Take, for example, Sandra Bland, a black woman who died in police custody after being arrested during a traffic stop in 2015. Bland’s death was one of several that fueled the spread of efforts like #SayHerName, which aims to call attention to the ways that black women are uniquely affected by police violence and brutality, noting that black women are not only affected by shootings and excessive force, but also deal with things like sexual assault at the hands of police officers.
“Black women are all too often unseen in the national conversation about racial profiling, police brutality, and lethal force,” researcher Andrea Ritchie, a co-author of a 2015 report on #SayHerName published by the African American Policy Forum and the Center for Intersectionality and Social Policy Studies at Columbia Law School, noted in a 2015 brief on the topic. The report shows that black women face significant racial disparities in police stops and sexual violence, and it documented close to 70 cases of black women killed or injured by police, many of them in the 2012 to 2015 period.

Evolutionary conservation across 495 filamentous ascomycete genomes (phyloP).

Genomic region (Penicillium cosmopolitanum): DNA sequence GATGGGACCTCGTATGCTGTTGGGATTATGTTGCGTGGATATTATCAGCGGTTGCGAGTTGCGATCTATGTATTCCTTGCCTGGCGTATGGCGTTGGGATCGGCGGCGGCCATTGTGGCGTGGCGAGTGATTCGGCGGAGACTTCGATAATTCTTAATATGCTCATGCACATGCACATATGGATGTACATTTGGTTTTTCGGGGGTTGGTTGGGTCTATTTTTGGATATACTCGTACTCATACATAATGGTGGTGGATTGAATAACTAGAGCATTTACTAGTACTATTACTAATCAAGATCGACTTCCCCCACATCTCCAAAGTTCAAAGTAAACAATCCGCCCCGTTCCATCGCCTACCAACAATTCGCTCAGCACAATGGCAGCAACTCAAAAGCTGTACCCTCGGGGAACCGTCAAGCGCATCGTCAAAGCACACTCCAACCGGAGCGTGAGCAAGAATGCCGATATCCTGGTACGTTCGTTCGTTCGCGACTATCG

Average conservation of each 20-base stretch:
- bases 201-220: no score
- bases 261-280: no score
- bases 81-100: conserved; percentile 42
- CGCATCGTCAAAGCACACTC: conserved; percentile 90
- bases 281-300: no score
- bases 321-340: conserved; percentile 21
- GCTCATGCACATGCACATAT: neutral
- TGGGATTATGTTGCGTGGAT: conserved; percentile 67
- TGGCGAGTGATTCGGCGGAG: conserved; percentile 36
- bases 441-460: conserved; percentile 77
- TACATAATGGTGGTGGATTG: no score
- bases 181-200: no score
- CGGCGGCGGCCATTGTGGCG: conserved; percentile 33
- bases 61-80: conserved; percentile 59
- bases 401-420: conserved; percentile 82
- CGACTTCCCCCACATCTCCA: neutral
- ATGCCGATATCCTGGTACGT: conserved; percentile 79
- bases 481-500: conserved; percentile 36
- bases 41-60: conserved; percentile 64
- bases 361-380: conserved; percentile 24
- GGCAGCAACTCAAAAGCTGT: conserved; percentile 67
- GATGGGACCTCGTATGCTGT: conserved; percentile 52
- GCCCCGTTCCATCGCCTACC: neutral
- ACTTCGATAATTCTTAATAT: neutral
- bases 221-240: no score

In another example, months before Bland’s death, Natasha McKenna died at a jail in Fairfax County, Virginia, after the woman, already in restraints, was tasered multiple times by local deputies. Earlier this year, Chikesia Clemons was thrown to the ground and her top was pulled down while police officers arrested her. Cops had been called after Clemons disputed a utensil charge at a Waffle House in Saraland, Alabama.